Jalen Rose joins Bill on an emergency podcast to talk about Chris Webber's deteriorating relationship with the University of Michigan and his Fab Five teammates. Listen to hear Jalen make an impassioned plea to Webber to join him, and the rest of the Fab Five, in the stands in Atlanta on Monday to watch Michigan play in the national championship game against Louisville. Be sure to check out video from the podcast after the jump.
What better way to celebrate the upcoming Final Four than to bust out another mailbag? I again got a ton of great e-mails, and after sifting through all the ones that were some variation of “I’m a Kansas/Ohio State fan, and I need you to help talk me off the ledge,” I was left with these. Let’s talk a little college basketball, shall we?
While watching The Heartbreak Kid Shawn Michaels cut a promo to hype the Brock/HHH match, I couldn't help but wonder about his self-proclaimed nickname of "Mr. WrestleMania.” Even in professional wrestling, you would think one would have to have an outstanding record to warrant such a lofty nickname. But his record is 6-11, and this includes his matches while he served as the captain of the Rockers.
Is he only Mr. WrestleMania because he has competed at 17 of them? Surely it isn't because of his win-loss record.
In case you were busy planning the ultimate prank (hint: you need Krazy Glue, a dozen Krispy Kreme Doughnuts, and three rubber snakes), here's what you missed in sports last weekend.
Despite a gruesome leg injury to reserve forward Kevin Ware, Louisville knocked off Duke, 85-63, to book a spot in the Final Four. "Man, that's the worst thing that I've ever seen on a basketball court," said Louisville coach Rick Pitino at his postgame press conference, "and I'm not talking about the refereeing. Zing. But seriously, I'm just gutted by what I saw today. Really soul-shaking stuff out there. And not just the refereeing — I'm sorry, I just can't stop zinging those guys. I know this isn't the time. Much as it wasn't the time for them to call a foul on every play right after Kevin hurt his leg. Damn it! Must. Stop. Zinging. Refs."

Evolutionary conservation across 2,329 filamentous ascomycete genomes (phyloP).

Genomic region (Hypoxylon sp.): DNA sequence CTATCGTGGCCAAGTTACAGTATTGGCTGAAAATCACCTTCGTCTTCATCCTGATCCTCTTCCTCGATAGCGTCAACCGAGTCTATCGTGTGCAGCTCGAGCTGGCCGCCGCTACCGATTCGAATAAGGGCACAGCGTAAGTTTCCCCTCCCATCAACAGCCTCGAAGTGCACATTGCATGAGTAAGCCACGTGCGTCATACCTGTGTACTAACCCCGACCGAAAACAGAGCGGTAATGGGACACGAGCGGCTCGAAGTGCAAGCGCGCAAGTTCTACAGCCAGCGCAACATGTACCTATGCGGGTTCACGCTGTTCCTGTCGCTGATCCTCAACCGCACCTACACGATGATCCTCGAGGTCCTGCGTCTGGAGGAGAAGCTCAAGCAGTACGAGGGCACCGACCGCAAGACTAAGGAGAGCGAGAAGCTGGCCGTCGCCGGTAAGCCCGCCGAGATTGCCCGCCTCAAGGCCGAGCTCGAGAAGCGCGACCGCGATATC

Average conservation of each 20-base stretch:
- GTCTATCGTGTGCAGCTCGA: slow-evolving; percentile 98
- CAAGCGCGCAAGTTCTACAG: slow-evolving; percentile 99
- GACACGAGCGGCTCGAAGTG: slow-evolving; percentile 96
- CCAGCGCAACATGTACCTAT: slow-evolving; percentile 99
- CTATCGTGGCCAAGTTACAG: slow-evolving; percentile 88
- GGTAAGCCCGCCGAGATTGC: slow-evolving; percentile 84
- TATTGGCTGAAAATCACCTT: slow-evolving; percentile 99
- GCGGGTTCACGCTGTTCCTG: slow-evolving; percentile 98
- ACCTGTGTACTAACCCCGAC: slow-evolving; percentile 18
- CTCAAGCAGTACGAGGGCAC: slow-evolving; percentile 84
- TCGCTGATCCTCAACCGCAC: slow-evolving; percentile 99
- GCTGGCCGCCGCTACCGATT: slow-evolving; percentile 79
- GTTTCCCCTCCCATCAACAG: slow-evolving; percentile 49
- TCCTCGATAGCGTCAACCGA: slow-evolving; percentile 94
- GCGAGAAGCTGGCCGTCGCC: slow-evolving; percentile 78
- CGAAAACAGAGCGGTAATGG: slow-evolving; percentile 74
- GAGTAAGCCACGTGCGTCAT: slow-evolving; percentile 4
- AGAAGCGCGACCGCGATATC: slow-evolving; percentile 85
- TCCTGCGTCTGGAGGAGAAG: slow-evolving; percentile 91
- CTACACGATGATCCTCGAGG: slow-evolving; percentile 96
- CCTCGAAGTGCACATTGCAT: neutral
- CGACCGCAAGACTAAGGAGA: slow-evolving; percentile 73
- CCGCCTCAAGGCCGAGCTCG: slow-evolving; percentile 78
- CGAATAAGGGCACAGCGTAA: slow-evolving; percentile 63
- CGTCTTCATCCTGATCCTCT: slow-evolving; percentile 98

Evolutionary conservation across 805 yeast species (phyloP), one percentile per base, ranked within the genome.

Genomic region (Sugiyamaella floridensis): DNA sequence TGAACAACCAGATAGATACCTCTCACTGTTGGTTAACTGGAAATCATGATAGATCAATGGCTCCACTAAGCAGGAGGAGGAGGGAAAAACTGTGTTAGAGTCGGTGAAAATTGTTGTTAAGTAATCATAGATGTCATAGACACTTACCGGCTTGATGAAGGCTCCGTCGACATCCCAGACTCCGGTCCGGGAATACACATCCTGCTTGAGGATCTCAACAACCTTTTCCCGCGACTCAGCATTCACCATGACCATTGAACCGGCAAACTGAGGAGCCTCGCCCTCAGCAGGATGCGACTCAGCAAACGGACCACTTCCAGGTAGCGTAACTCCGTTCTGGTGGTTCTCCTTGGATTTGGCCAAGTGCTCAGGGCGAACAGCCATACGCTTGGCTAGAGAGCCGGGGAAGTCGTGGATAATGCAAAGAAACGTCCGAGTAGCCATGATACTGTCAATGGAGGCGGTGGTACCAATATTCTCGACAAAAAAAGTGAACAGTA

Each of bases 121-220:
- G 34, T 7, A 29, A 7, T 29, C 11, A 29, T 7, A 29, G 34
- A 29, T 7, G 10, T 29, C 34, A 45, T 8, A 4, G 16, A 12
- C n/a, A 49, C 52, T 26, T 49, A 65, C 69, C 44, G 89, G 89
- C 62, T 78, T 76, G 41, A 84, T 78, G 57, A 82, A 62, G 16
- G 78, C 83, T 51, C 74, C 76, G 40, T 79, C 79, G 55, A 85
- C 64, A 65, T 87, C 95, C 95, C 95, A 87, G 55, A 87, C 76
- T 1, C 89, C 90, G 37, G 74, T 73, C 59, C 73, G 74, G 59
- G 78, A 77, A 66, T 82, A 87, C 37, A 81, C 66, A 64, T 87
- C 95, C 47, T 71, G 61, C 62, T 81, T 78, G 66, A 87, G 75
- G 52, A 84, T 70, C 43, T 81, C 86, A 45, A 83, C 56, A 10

Brittney Griner and the Baylor Lady Bears were shocked by the Louisville Cardinals in the regional semifinals of the Women's NCAA Tournament, 82-81. "Can you dunk away the tears?" Griner asked her teammates after the game, before a horrifying wave of loneliness washed over her as she realized she was the only person in the room who could answer that question. Griner was later seen, alone in the deserted Chesapeake Energy Arena, yelling, "I feel nothing!" as she dunked ball after ball through the unguarded nets.
In case you were busy soothing your aching joints with an old-fashioned Epsom salt soak, here's what you missed in sports last weekend.
The NCAA tournament Sweet 16 is set, and the biggest story thus far has been the run of Florida Gulf Coast University, who find themselves among college basketball's elite after an 81-71 win over San Diego State. Based on all my knowledge of the school from before the tournament started, "FGCU," which has probably been around for over a decade, has amassed a number of victories on their way to becoming a true school where NCAA basketball is played. The team features players, of which five play on the court at the same time, barring truly unusual circumstances, who shoot basketballs toward baskets, which is a thing those players do to get basketball points. They employ strategies regarding where they should run so that they can shoot basketballs from preferable positions, implemented by a coach with a unique backstory that I remember hearing about once but mostly forget. He might have been a baron of some sort? So mark it down in your personalized line drawing of college names: Florida Gulf Coast University is a school from Florida, probably located along the gulf coast, that plays basketball and is eligible for advancement in the NCAA basketball tournament. Up next for Florida Gulf Coast University is the University of Florida, a school that is also run by the state of Florida. Expect basketball shots, two strategic men telling basketball players what to do, and collusion.